# Area and Perimeter

• Mar 30th 2009, 03:20 AM
Area and Perimeter
(Itwasntme) I need some help with the following questions concerning area and perimeter:

1. Calculate the area of a regular hexagon with a side length of 10 cm.
Would I use A triangle=0.5 X 10 X 5 and then multiply that again by 6?

2. Calculate the area and perimeter of the following segments:
a. A segment with a diameter of 20 cm.
b. A segment, when it is attached to a right angled triangle which has two side lengths of 12 cm.

3. Calculate the area and perimeter of one part of the yin-yang symbol (so, I guess just the yin part).

Thank you! Please reply when you can, as soon as possible if possible!
• Mar 30th 2009, 04:22 AM
Quote:

(Itwasntme) I need some help with the following questions concerning area and perimeter:

1. Calculate the area of a regular hexagon with a side length of 10 cm.
Would I use A triangle=0.5 X 10 X 5 and then multiply that again by 6?

http://education.yahoo.com/homework_...590-7-pr-q.gif

A hexagon is six sided so the area would be the sum of the

areas of six identical triangles. If we call this area A:

Area of hexagon = 6*A

We just need to find the area A of one of these triangles.

A = (1/2)base*height

The base is the side of the hexagon or 10 inches

The height is the distance from the center of the hexagon to

the center of the side and this forms a right triangle whose

one side is 10/2 = 5 and has a 60 degrees angle so that

tan(60) = height/5

$\displaystyle height = 5*tan(60) = 5*\sqrt{3}$

$\displaystyle A = (\frac{1}{2}\times (10) 5*\sqrt{3} )= 25\sqrt{3}$

$\displaystyle Total ~area~ = 6*[25\sqrt{3}] = 150\sqrt{3}$

There is a formula as well

(no. of sides)(length of a side)^2
-------------------------------- = AREA of Regular POLYGONS
(4)tan(180/no. of sides)
• Mar 30th 2009, 04:55 AM
Quote:

(Itwasntme) I need some help with the following questions concerning area and perimeter:

2. Calculate the area and perimeter of the following segments:
a. A segment with a diameter of 20 cm.
b. A segment, when it is attached to a right angled triangle which has two side lengths of 12 cm.

3. Calculate the area and perimeter of one part of the yin-yang symbol (so, I guess just the yin part).

Thank you! Please reply when you can, as soon as possible if possible!

2) & 3) I will help you when you will show your work & where you got stuck (Wait)
• Mar 30th 2009, 05:01 AM
Thank you so much!

I really don't know... But here is my attempt:

2a. Asegment = Asector - Atriangle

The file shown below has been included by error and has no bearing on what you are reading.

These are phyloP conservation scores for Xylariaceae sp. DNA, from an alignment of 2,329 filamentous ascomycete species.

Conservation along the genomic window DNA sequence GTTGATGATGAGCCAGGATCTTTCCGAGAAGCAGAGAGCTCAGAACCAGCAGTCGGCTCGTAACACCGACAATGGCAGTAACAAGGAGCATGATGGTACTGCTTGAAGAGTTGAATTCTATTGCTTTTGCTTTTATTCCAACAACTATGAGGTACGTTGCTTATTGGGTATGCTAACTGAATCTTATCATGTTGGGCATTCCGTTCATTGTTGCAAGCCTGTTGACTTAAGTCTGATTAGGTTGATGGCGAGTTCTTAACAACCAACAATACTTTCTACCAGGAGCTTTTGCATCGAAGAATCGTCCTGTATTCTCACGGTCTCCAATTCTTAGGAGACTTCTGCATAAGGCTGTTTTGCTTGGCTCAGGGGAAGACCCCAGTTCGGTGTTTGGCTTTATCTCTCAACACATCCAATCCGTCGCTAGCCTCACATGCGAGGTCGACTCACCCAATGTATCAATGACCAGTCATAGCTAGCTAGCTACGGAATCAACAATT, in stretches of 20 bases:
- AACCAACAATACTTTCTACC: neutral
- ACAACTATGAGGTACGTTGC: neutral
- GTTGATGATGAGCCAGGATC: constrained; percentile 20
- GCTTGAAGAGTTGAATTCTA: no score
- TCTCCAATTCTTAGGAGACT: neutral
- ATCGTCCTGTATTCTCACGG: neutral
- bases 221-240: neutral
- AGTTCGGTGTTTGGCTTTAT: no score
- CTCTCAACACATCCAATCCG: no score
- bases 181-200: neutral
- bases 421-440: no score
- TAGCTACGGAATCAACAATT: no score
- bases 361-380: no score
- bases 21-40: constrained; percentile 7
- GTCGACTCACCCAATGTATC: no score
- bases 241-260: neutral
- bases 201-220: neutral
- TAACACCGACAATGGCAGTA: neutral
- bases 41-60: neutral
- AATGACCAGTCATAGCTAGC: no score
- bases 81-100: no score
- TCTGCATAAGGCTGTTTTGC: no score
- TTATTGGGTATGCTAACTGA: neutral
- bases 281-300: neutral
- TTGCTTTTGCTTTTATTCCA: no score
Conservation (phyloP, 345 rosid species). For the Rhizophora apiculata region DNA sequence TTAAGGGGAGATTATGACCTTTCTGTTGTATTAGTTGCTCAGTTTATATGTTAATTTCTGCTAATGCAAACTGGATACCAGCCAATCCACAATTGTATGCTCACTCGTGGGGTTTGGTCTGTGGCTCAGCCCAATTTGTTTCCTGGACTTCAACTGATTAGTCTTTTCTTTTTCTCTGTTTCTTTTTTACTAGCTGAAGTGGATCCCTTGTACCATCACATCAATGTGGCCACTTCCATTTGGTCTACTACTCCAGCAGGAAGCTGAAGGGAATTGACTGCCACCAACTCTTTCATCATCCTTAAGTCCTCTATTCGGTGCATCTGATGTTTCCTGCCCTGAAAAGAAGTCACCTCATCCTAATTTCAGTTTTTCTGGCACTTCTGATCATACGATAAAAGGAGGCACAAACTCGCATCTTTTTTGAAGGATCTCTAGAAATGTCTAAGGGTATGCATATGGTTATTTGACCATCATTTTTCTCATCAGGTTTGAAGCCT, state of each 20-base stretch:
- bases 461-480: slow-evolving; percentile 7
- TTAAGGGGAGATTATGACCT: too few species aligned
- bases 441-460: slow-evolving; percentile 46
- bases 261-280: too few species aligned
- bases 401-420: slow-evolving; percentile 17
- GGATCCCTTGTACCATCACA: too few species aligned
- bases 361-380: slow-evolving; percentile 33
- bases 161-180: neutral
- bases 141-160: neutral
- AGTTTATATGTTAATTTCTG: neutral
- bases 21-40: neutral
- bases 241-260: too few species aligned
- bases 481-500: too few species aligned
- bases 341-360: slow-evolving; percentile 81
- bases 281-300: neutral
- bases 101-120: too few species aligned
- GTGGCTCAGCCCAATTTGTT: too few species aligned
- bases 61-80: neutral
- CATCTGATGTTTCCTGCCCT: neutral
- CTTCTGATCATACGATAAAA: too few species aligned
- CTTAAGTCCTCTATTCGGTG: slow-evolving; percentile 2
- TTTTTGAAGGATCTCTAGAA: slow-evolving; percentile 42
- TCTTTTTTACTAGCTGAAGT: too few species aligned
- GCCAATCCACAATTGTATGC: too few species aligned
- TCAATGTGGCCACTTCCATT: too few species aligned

2a. 60/360 X Pi X 8^2 - 100 (1/2 bh)
= ?

I really don't understand this - and would 3 be half of Pi?
• Mar 30th 2009, 05:26 AM
Quote:

Thank you so much!

I really don't know... But here is my attempt:

2a. Asegment = Asector - Atriangle

2a) that's the right way

If you want a formula see this

http://www.mathwords.com/a/a_assets/a78.gif

Put the data that you have with you, its not the real question that you supplied us

b) 2ways of doing it (try drawing diagram)

The right angle can be made at center of circle & at circumference

3) A very simple approach is that since both the colors are symmetrical, the area will be half of the circle

• Mar 30th 2009, 06:18 AM
I actually did figure out the yin-yang before you mentioned!!

How do I find the perimeter of a segment after I have found the area?
• Mar 30th 2009, 06:36 AM
Quote:

I actually did figure out the yin-yang before you mentioned!!

How do I find the perimeter of a segment after I have found the area?

For perimeter, I think you will have to do

- Join the diameter from top to bottom of the figure I gave

- This will approximately form

• 2 black & white semicircle on either sides
• each semicircle of a color has the opposite color semicircle
• the smaller semicircle has radius half to that of the complete circle

So the perimeter of a single part(black or white) is

Half of Bigger circle perimeter + total perimeter of the smaller circle (as 2 semicircle on each sides)

So ultimately
it will be= perimeter of the Bigger circle
• Mar 30th 2009, 06:39 AM
Sorry, I meant what would the perimeter of 2 be?
• Mar 30th 2009, 06:55 AM
Quote:

Sorry, I meant what would the perimeter of 2 be?

No problem, it seems I misread

everything you want to know (Rofl)
• Mar 30th 2009, 06:58 AM
Oh, what a bugger! For you and me!

So is the formula for perimeter of a segment on this page?
• Mar 30th 2009, 07:04 AM
Quote: